July 18, 2012

Book: A Short History of Nearly Everything by Bill Bryson

Filed under: Books — Tags: , , , — krishnafromtoronto @ 10:47 pm

You think that the title of this book is the height of hubris? The amazing thing is that he nearly delivers on his promise! It is a
science book the way science books should be written. I have heard quibbles that he does not use the scientific language and that takes away from the seriousness of the book but if you consider the audience for whom he writes, it is a fantastic job!

Bill Bryson’s easy narration and his unique sense of humour are, of course, very famous in his travel books, starting from his first ‘Notes from a Small Island’ which catapulted him to instant Fame. He uses his breezy storytelling style to devastating effect in this well researched book. The style he uses is to mix the specific idiosyncracies of the scientists involved, including some amazing eccentricities with the science they were involved in slips scientific concepts by you even if you did not notice. But you do notice. Why, because the subject matter is amazing and varied. The Electric Universe by David Bodanis uses a similar technique to also good effect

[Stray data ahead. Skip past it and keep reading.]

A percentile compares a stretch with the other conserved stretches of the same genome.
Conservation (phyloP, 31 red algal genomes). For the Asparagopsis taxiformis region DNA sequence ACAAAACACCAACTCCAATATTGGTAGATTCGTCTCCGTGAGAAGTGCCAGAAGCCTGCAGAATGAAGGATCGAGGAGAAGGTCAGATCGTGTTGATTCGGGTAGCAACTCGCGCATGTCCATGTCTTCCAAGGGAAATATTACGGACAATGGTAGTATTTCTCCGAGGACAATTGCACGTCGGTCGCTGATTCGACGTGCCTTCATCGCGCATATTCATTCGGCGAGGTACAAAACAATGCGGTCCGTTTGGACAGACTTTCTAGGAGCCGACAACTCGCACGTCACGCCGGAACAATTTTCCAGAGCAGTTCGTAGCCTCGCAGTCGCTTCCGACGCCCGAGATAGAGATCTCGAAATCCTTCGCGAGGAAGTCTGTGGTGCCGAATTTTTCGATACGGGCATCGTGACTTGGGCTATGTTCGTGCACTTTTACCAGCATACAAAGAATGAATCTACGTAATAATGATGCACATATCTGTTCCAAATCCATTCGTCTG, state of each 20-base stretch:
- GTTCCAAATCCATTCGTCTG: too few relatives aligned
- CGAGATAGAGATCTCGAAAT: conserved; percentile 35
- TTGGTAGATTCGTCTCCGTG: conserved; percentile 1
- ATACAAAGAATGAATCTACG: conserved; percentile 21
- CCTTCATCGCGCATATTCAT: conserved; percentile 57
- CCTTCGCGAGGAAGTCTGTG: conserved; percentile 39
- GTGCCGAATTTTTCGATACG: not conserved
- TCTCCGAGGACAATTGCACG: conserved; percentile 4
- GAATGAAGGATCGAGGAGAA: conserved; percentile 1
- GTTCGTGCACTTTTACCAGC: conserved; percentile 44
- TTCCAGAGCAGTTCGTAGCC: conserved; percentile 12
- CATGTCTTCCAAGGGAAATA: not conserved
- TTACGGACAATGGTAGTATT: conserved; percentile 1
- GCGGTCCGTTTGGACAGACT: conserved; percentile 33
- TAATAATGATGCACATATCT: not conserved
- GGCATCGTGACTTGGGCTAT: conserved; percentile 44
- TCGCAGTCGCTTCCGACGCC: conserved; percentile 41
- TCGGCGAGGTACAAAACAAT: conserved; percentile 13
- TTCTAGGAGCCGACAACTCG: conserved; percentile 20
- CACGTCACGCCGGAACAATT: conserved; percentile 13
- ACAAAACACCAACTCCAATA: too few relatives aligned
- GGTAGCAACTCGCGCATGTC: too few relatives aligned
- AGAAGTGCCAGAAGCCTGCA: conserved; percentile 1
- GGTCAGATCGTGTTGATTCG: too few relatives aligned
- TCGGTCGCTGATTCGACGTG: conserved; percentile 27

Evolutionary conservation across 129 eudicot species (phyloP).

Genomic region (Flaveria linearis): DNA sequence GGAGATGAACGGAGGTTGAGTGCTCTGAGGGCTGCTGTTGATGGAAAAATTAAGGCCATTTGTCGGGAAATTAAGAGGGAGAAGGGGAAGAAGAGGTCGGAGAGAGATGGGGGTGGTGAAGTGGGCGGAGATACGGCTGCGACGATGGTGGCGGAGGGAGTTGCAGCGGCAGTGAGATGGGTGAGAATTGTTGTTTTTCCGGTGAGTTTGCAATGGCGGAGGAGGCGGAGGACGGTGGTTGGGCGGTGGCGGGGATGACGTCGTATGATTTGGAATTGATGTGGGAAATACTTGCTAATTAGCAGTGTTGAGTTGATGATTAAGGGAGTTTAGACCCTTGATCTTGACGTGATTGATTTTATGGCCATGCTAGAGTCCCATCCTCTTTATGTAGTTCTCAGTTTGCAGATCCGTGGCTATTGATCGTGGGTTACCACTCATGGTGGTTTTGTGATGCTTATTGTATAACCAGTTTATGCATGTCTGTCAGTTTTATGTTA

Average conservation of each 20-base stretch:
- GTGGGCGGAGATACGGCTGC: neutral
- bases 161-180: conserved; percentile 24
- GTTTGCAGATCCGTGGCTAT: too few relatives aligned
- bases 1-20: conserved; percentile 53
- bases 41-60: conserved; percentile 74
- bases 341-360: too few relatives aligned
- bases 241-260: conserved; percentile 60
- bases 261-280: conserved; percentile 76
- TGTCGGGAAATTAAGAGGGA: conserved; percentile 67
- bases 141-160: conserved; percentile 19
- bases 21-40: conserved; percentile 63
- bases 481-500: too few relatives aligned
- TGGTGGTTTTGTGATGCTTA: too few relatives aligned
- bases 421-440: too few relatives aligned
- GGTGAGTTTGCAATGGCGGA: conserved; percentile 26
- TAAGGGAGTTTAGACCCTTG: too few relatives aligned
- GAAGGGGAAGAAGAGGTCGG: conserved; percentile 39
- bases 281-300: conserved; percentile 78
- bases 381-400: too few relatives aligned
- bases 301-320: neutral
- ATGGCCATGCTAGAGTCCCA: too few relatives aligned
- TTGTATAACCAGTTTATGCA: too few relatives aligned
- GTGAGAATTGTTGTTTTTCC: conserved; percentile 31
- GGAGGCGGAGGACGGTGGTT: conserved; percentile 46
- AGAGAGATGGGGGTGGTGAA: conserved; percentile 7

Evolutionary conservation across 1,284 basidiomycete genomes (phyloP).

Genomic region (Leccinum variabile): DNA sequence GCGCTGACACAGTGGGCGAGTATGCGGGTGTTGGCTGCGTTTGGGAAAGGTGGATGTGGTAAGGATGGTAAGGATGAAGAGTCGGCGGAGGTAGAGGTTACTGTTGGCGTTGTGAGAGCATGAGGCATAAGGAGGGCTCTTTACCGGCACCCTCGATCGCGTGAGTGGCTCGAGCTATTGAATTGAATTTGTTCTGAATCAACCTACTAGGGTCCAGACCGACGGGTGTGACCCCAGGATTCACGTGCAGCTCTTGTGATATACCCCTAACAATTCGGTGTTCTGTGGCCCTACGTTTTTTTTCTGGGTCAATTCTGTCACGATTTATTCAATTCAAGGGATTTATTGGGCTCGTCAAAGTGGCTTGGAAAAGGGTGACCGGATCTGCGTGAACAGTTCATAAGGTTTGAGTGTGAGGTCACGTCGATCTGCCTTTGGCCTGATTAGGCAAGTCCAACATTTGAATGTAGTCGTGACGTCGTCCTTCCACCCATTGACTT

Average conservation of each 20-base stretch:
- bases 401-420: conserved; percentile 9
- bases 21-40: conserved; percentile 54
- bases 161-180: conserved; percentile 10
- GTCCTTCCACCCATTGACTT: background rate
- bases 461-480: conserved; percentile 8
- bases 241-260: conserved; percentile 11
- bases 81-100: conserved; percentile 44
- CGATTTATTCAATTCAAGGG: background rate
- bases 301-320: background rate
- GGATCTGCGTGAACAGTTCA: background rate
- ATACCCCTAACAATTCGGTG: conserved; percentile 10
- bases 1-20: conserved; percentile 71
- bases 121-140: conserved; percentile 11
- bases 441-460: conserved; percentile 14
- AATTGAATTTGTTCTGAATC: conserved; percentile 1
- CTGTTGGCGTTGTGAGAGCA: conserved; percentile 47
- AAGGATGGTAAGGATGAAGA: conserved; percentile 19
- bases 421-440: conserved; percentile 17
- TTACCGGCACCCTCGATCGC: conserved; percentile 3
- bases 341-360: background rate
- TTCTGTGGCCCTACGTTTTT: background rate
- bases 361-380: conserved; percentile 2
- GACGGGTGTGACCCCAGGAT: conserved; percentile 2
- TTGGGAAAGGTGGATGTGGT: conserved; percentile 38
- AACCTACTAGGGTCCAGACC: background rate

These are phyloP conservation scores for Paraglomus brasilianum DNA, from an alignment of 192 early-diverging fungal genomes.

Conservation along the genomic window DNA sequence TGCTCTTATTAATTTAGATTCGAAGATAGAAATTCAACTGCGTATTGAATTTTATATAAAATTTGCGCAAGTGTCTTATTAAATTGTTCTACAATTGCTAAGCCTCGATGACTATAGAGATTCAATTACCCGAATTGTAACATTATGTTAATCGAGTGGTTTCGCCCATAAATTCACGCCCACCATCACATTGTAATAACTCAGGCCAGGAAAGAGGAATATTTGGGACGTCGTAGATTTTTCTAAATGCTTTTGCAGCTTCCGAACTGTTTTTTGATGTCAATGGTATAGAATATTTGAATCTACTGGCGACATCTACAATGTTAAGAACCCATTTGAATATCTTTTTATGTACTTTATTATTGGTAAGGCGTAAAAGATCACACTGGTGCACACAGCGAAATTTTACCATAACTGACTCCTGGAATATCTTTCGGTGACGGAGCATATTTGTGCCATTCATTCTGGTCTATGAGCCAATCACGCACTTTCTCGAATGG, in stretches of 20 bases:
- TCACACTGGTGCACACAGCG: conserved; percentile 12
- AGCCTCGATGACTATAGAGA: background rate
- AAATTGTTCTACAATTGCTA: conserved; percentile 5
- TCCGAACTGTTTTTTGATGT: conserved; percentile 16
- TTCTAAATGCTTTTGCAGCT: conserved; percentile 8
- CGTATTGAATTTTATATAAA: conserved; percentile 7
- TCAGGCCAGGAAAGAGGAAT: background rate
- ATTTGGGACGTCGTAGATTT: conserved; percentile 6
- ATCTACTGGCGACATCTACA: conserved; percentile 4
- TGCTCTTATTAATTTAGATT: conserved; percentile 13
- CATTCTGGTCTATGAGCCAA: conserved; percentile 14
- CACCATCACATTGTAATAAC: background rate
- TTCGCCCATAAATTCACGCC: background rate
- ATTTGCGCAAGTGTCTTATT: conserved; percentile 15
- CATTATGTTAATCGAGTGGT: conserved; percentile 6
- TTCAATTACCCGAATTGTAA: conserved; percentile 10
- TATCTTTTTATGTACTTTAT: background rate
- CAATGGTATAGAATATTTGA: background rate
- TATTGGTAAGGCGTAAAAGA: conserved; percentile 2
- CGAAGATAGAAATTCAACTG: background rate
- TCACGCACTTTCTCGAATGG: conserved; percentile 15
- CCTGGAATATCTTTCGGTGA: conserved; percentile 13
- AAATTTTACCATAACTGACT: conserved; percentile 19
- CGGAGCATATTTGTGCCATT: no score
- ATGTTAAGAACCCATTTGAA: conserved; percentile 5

But the sheer breadth of canvas of this book as well as the unique Bill Style takes it one level above the other book.

The Introduction grabs you by the throat: he explains how improbable it is for you to simply exist! He starts with our galaxy, the known universe and puts into context what insignificant speck a single planet is in the grand scheme of things: all old stuff, but the details in the telling take your breath away. He then turns to the early scientists, and their investigation of our planet: the measurement of the size of the earth, then the age of the earth. He then moves through the intricate concepts of quantum theory and then moves on to evolution and man’s place in the world.

If all these sound like dry stuff to you, that is because of the narration. In Bill’s words, they read like the latest thriller from Dan Brown.

An amazing book filled with facts like : “Slime molds, make no mistake, are among the most interesting organisms in nature. When times are good, they exist as one cell individuals, much like amoebas. But when conditions grow tough, they crawl to a central gathering place and become, almost miraculously, a slug…” and so on. Amazing facts, well reasearched, filling a book that is a delight to read from the beginning to end.

A great read, I would recommend it to anyone interested in pop science or those who are interested in science but do not want to crawl through a lot of scientific vocabulary or a slew of equations.

Another book that deserves a 9/10
— Krishna


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